Visiting Northside High School in Shelby, Mississippi today, it’s hard to see why there would be any anger about the consolidation of what was formerly Broadstreet High School with John F. Kennedy Memorial High School in neighboring Mound Bayou. Sure, the decision resulted in JFK’s closing, but JFK had only 300 students, and Broadstreet had less than 200. Since Broadstreet had a bigger facility, consolidation seemed like a logical solution for a school district struggling with a declining population, a limited teacher pool, poor academic performance (though JFK often tested at higher levels), and a lack of state funding.
Up until consolidation in 2017, the schools had been long-time rivals, duking it out in football, track, and basketball and each claiming to have better test scores. But any resentment seems to have faded quickly. The men’s track team won a state championship in its first year and the women’s track team came up a close second. This year, the football team has gone 10-0, scoring over 300 points and allowing only 20. It’s led many to call the newly formed Northside Gators a “superteam”.
We had the chance to talk to the football coach, Tavaris Johnson. He’s well known in Mississippi, where football, particularly high school football, is king. Before coming to Northside last year, Johnson turned around a previously failing academic school, making sure his players were an example on the field and in the classroom. Talking to him, you can see why they would listen. He’s a compelling character, about 6’1”, with a deep gravely voice, and a weathered but firm and serious face. When he speaks, he speaks directly to you and you listen. His players did. At that last school, within a few years, they won 3 state championships in a row and went from an academic rating of F to B. It’s a seductive story. An inspiring leader using sports to turn a failing community and team around. It’s one we’ve been fed since we were young. But it’s not the whole story.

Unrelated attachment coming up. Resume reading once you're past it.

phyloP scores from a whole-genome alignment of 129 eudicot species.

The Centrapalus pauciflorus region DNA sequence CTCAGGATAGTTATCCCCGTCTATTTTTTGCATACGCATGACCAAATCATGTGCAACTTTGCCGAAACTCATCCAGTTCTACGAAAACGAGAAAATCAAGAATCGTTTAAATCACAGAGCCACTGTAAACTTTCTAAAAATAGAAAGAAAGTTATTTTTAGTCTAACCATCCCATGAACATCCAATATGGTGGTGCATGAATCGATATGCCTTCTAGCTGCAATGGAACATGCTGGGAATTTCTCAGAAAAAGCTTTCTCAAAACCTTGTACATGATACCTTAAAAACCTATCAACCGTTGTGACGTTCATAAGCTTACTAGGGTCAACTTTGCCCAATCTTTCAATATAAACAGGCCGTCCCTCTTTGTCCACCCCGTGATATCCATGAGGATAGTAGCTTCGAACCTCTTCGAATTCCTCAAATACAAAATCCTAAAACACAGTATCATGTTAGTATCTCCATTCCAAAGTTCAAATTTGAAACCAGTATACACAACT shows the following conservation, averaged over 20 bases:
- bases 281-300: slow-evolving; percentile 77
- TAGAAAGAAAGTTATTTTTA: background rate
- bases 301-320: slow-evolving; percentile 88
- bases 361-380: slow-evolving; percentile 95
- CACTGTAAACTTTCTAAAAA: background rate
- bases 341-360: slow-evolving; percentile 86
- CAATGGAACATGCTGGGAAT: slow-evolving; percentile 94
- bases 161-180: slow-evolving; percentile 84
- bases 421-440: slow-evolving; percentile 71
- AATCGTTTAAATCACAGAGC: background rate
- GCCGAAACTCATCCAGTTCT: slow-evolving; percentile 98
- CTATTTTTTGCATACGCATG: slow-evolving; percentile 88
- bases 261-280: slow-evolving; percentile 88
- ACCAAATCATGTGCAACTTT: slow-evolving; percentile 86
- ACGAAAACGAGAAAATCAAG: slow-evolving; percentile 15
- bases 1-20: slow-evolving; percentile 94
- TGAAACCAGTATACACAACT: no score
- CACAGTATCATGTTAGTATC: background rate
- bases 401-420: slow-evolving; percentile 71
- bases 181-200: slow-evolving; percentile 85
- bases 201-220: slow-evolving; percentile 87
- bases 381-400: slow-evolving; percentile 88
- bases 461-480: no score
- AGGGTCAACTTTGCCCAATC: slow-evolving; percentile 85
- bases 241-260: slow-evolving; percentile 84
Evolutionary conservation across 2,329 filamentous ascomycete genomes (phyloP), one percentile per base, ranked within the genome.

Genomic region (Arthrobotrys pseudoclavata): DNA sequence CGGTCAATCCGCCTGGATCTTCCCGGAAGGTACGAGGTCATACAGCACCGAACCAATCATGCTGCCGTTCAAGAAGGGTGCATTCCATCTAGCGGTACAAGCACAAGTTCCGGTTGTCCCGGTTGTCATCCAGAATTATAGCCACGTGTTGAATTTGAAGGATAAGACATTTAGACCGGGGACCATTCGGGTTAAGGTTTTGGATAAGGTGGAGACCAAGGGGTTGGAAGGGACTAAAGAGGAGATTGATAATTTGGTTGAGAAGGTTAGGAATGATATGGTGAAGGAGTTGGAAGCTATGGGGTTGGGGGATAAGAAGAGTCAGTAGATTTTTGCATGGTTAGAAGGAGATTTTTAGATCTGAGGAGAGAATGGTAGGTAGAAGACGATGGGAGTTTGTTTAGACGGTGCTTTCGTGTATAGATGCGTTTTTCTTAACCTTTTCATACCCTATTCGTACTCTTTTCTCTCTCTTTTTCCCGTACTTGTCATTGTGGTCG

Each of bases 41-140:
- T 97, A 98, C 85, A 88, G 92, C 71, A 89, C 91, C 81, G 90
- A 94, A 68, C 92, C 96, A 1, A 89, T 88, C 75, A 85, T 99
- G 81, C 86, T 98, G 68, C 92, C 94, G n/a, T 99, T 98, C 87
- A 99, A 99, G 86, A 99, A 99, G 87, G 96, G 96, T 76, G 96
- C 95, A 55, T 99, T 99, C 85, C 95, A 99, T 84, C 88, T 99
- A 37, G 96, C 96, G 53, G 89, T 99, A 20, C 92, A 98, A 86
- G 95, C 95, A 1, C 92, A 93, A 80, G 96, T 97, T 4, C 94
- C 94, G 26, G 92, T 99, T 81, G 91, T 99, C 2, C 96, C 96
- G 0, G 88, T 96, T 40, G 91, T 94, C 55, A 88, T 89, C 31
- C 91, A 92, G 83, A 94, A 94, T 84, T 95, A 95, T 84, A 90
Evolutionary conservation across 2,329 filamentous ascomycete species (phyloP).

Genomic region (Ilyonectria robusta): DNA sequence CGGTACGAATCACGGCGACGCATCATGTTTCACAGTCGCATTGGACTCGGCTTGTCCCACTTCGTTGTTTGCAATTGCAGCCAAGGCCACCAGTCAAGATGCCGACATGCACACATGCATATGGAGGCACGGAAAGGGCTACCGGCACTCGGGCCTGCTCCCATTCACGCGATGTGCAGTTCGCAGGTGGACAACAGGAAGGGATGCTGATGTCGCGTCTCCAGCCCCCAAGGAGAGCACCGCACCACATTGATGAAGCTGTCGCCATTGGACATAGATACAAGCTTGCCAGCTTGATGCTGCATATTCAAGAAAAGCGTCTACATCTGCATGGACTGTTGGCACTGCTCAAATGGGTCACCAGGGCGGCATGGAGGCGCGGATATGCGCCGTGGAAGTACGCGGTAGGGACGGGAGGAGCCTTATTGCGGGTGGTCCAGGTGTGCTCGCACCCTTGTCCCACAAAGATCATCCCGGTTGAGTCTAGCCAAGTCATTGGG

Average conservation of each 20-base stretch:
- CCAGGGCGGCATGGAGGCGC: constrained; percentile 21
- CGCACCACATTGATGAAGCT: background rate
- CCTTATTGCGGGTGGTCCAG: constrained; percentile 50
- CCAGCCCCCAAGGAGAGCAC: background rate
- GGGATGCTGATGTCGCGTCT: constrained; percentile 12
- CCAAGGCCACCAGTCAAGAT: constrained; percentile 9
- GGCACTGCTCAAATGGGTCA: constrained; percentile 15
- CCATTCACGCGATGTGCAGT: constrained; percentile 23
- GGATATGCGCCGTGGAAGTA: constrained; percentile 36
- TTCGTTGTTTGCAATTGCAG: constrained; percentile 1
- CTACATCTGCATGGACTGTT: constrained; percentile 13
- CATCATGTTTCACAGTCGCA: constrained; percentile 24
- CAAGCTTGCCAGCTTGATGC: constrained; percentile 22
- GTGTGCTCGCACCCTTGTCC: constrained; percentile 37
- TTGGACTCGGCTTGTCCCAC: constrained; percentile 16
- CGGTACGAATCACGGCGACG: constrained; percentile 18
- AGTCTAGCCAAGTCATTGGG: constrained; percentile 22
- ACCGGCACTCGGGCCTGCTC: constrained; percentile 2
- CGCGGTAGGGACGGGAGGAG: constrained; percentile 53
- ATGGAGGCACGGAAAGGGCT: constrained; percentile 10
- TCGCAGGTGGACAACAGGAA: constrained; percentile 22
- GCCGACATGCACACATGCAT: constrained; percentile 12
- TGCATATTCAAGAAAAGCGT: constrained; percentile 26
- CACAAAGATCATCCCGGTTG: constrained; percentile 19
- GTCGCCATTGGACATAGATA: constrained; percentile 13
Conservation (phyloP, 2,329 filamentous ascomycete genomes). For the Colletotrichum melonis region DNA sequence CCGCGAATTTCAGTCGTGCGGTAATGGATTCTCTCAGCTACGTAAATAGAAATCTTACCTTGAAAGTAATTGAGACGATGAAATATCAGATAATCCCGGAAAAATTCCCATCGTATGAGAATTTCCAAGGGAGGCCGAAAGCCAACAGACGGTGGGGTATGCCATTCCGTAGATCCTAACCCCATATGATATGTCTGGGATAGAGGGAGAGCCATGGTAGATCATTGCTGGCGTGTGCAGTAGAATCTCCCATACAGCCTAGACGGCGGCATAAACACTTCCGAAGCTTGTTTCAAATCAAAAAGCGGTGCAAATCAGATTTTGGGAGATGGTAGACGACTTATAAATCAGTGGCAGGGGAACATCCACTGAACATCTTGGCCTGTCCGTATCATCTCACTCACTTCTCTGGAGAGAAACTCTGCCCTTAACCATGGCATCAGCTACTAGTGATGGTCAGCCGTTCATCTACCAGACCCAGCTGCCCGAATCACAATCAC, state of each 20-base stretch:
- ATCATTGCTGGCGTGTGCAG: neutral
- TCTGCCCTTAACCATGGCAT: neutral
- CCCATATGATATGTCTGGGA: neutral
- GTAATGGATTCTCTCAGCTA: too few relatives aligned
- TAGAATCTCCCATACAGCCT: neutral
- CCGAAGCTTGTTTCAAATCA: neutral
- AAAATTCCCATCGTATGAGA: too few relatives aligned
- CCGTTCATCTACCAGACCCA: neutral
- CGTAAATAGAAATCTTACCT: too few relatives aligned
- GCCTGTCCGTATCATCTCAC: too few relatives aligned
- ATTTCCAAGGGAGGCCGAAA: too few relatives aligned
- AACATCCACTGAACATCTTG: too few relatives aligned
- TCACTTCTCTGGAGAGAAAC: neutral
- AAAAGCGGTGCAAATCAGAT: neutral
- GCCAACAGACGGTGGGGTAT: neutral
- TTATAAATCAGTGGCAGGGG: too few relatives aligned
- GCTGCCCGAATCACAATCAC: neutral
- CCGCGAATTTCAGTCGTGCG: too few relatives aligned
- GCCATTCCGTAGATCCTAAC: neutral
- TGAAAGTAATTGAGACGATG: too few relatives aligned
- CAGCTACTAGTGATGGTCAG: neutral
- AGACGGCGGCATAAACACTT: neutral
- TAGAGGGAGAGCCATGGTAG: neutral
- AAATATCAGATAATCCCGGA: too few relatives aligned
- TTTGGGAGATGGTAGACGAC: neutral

Later that day, we met up with two kids who’d attended JFK but left the school district when they heard it would close, choosing to attend schools in neighboring Cleveland rather than go to Northside. Callum and Kiera, both seniors, met us outside what used to be JFK. Though the grounds were clean, it looked deserted, with just a few cars in the large parking lot originally intended to accommodate the cars of students, teachers, faculty, and school buses. The JFK signs had all been stripped from the building, except for a stone one too heavy to be removed, dedicated by the class of ’92.
As we walked around the school, Callum and Kiera pointed out vacant classrooms, especially English which had been their favorite. They’re both on the smaller side, Callum standing at around 5’7” and Keira a bit shorter. When we asked them what they did at school and if they played any sports, they told us that they were mostly academic.
As we turned a corner, they slowed. A bus had just arrived, dropping off the football players from Mound Bayou after practice. As the players got off the bus and started to head home, I recognized Coach Johnson walking over to a car that was pulling into the lot. Beside him stood two younger men, both fit and a bit taller than him. When I said hello, he introduced me to his two sons, one who is a player and one who had just become his assistant coach. When I asked his sons whether they cared about the closing of the high school, they looked around dismissively and said no. “It’s just Northside now, you know. It doesn’t really matter. We gotta move forward.” I nodded in agreement.
When I turned back to meet Callum and Kiera, who were waiting for me, I felt uneasy. I’d just dismissed them to go talk to Coach and his sons. It was an awkward juxtaposition, a cliché. The football players vs. the academics. As we continued our walk and arrived at the front of the school, where students would’ve arrived every day, Callum pointed out what I was missing.
“It’s the academics that mostly left.” He explained that it was the academics who cared most about the spirit and history of Mound Bayou, a town founded by ex-slaves and sustained by education as a means of self-sufficiency for over 100 years. With the loss of JFK, they lost that heart, that history, without many even noticing. They’d fallen into the same trap I had. Looking at the “superteam,” seeing the potential for change, seeing it in the well packaged, easily digestible image: the coach with a winning history, striving for a state championship with his two sons. But in a place where most businesses seem to be on their way out as the population ages and more people leave for greater opportunities elsewhere, that same story doesn’t seem like enough. People like Callum and Kiera recognize that. It’s the uniqueness — the history of the town — that is it’s hope. But with the high school gone, that hope may be fading too.